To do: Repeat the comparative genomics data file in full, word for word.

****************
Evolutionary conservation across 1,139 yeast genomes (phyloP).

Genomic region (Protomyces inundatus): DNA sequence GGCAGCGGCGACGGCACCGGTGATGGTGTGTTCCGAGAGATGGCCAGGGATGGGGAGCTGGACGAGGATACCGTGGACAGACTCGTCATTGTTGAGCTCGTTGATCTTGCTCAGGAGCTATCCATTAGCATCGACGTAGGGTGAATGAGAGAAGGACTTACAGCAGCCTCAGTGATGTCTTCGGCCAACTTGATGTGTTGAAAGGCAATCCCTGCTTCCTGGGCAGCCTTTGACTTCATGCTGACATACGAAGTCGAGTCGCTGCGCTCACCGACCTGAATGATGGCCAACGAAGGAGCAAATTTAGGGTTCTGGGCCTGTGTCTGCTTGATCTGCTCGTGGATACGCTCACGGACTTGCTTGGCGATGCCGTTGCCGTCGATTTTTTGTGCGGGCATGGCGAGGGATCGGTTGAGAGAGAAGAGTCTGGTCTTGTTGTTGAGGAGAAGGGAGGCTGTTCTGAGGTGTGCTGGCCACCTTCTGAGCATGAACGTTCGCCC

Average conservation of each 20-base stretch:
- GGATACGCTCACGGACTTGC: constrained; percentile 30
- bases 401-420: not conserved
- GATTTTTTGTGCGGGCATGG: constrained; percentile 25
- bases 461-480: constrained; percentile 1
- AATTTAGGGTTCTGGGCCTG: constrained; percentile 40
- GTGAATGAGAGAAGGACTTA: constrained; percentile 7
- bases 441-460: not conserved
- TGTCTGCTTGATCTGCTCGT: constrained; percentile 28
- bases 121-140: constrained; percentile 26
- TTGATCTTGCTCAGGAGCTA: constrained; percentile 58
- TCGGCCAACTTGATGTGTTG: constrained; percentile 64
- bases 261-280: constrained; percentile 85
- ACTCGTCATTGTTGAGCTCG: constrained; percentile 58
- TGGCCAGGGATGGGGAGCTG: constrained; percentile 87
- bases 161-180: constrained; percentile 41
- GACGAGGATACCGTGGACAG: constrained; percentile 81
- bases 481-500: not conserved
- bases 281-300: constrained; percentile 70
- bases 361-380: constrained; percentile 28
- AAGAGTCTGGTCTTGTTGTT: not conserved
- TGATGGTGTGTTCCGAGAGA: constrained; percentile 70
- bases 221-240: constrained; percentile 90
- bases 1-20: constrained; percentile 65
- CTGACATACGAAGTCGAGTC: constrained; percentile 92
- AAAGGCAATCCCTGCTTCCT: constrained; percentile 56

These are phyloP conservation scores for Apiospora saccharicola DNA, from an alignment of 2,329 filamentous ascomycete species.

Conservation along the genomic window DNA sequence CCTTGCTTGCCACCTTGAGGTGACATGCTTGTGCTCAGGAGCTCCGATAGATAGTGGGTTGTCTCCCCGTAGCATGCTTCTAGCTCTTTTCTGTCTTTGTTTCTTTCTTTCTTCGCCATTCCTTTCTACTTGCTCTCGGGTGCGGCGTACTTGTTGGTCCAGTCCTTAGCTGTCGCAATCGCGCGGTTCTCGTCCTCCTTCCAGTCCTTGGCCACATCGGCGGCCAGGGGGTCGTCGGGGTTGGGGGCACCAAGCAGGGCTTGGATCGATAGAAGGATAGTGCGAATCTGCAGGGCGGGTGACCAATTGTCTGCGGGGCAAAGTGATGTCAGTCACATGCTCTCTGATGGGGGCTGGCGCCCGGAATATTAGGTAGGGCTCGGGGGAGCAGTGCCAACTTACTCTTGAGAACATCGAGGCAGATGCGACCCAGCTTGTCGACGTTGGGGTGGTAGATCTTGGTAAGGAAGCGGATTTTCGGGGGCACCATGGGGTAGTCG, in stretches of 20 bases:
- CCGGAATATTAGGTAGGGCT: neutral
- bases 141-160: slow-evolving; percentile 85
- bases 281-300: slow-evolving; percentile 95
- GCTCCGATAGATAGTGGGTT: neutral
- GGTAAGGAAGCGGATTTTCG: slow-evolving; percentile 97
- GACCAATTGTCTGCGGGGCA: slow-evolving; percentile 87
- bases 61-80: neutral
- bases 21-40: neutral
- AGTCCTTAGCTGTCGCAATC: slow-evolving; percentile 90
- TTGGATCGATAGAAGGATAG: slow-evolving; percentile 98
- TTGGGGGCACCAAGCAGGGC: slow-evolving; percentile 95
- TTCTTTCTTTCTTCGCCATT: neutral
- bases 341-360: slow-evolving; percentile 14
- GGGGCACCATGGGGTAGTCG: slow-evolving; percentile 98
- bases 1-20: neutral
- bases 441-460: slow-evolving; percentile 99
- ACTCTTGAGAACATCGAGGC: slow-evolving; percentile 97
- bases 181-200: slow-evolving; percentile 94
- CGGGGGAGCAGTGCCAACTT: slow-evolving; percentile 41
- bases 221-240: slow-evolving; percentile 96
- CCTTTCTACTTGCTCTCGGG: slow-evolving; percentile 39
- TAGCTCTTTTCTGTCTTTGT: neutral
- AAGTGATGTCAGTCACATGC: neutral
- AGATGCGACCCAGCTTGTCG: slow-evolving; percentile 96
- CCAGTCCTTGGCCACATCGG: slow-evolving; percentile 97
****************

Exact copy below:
Evolutionary conservation across 1,139 yeast genomes (phyloP).

Genomic region (Protomyces inundatus): DNA sequence GGCAGCGGCGACGGCACCGGTGATGGTGTGTTCCGAGAGATGGCCAGGGATGGGGAGCTGGACGAGGATACCGTGGACAGACTCGTCATTGTTGAGCTCGTTGATCTTGCTCAGGAGCTATCCATTAGCATCGACGTAGGGTGAATGAGAGAAGGACTTACAGCAGCCTCAGTGATGTCTTCGGCCAACTTGATGTGTTGAAAGGCAATCCCTGCTTCCTGGGCAGCCTTTGACTTCATGCTGACATACGAAGTCGAGTCGCTGCGCTCACCGACCTGAATGATGGCCAACGAAGGAGCAAATTTAGGGTTCTGGGCCTGTGTCTGCTTGATCTGCTCGTGGATACGCTCACGGACTTGCTTGGCGATGCCGTTGCCGTCGATTTTTTGTGCGGGCATGGCGAGGGATCGGTTGAGAGAGAAGAGTCTGGTCTTGTTGTTGAGGAGAAGGGAGGCTGTTCTGAGGTGTGCTGGCCACCTTCTGAGCATGAACGTTCGCCC

Average conservation of each 20-base stretch:
- GGATACGCTCACGGACTTGC: constrained; percentile 30
- bases 401-420: not conserved
- GATTTTTTGTGCGGGCATGG: constrained; percentile 25
- bases 461-480: constrained; percentile 1
- AATTTAGGGTTCTGGGCCTG: constrained; percentile 40
- GTGAATGAGAGAAGGACTTA: constrained; percentile 7
- bases 441-460: not conserved
- TGTCTGCTTGATCTGCTCGT: constrained; percentile 28
- bases 121-140: constrained; percentile 26
- TTGATCTTGCTCAGGAGCTA: constrained; percentile 58
- TCGGCCAACTTGATGTGTTG: constrained; percentile 64
- bases 261-280: constrained; percentile 85
- ACTCGTCATTGTTGAGCTCG: constrained; percentile 58
- TGGCCAGGGATGGGGAGCTG: constrained; percentile 87
- bases 161-180: constrained; percentile 41
- GACGAGGATACCGTGGACAG: constrained; percentile 81
- bases 481-500: not conserved
- bases 281-300: constrained; percentile 70
- bases 361-380: constrained; percentile 28
- AAGAGTCTGGTCTTGTTGTT: not conserved
- TGATGGTGTGTTCCGAGAGA: constrained; percentile 70
- bases 221-240: constrained; percentile 90
- bases 1-20: constrained; percentile 65
- CTGACATACGAAGTCGAGTC: constrained; percentile 92
- AAAGGCAATCCCTGCTTCCT: constrained; percentile 56

These are phyloP conservation scores for Apiospora saccharicola DNA, from an alignment of 2,329 filamentous ascomycete species.

Conservation along the genomic window DNA sequence CCTTGCTTGCCACCTTGAGGTGACATGCTTGTGCTCAGGAGCTCCGATAGATAGTGGGTTGTCTCCCCGTAGCATGCTTCTAGCTCTTTTCTGTCTTTGTTTCTTTCTTTCTTCGCCATTCCTTTCTACTTGCTCTCGGGTGCGGCGTACTTGTTGGTCCAGTCCTTAGCTGTCGCAATCGCGCGGTTCTCGTCCTCCTTCCAGTCCTTGGCCACATCGGCGGCCAGGGGGTCGTCGGGGTTGGGGGCACCAAGCAGGGCTTGGATCGATAGAAGGATAGTGCGAATCTGCAGGGCGGGTGACCAATTGTCTGCGGGGCAAAGTGATGTCAGTCACATGCTCTCTGATGGGGGCTGGCGCCCGGAATATTAGGTAGGGCTCGGGGGAGCAGTGCCAACTTACTCTTGAGAACATCGAGGCAGATGCGACCCAGCTTGTCGACGTTGGGGTGGTAGATCTTGGTAAGGAAGCGGATTTTCGGGGGCACCATGGGGTAGTCG, in stretches of 20 bases:
- CCGGAATATTAGGTAGGGCT: neutral
- bases 141-160: slow-evolving; percentile 85
- bases 281-300: slow-evolving; percentile 95
- GCTCCGATAGATAGTGGGTT: neutral
- GGTAAGGAAGCGGATTTTCG: slow-evolving; percentile 97
- GACCAATTGTCTGCGGGGCA: slow-evolving; percentile 87
- bases 61-80: neutral
- bases 21-40: neutral
- AGTCCTTAGCTGTCGCAATC: slow-evolving; percentile 90
- TTGGATCGATAGAAGGATAG: slow-evolving; percentile 98
- TTGGGGGCACCAAGCAGGGC: slow-evolving; percentile 95
- TTCTTTCTTTCTTCGCCATT: neutral
- bases 341-360: slow-evolving; percentile 14
- GGGGCACCATGGGGTAGTCG: slow-evolving; percentile 98
- bases 1-20: neutral
- bases 441-460: slow-evolving; percentile 99
- ACTCTTGAGAACATCGAGGC: slow-evolving; percentile 97
- bases 181-200: slow-evolving; percentile 94
- CGGGGGAGCAGTGCCAACTT: slow-evolving; percentile 41
- bases 221-240: slow-evolving; percentile 96
- CCTTTCTACTTGCTCTCGGG: slow-evolving; percentile 39
- TAGCTCTTTTCTGTCTTTGT: neutral
- AAGTGATGTCAGTCACATGC: neutral
- AGATGCGACCCAGCTTGTCG: slow-evolving; percentile 96
- CCAGTCCTTGGCCACATCGG: slow-evolving; percentile 97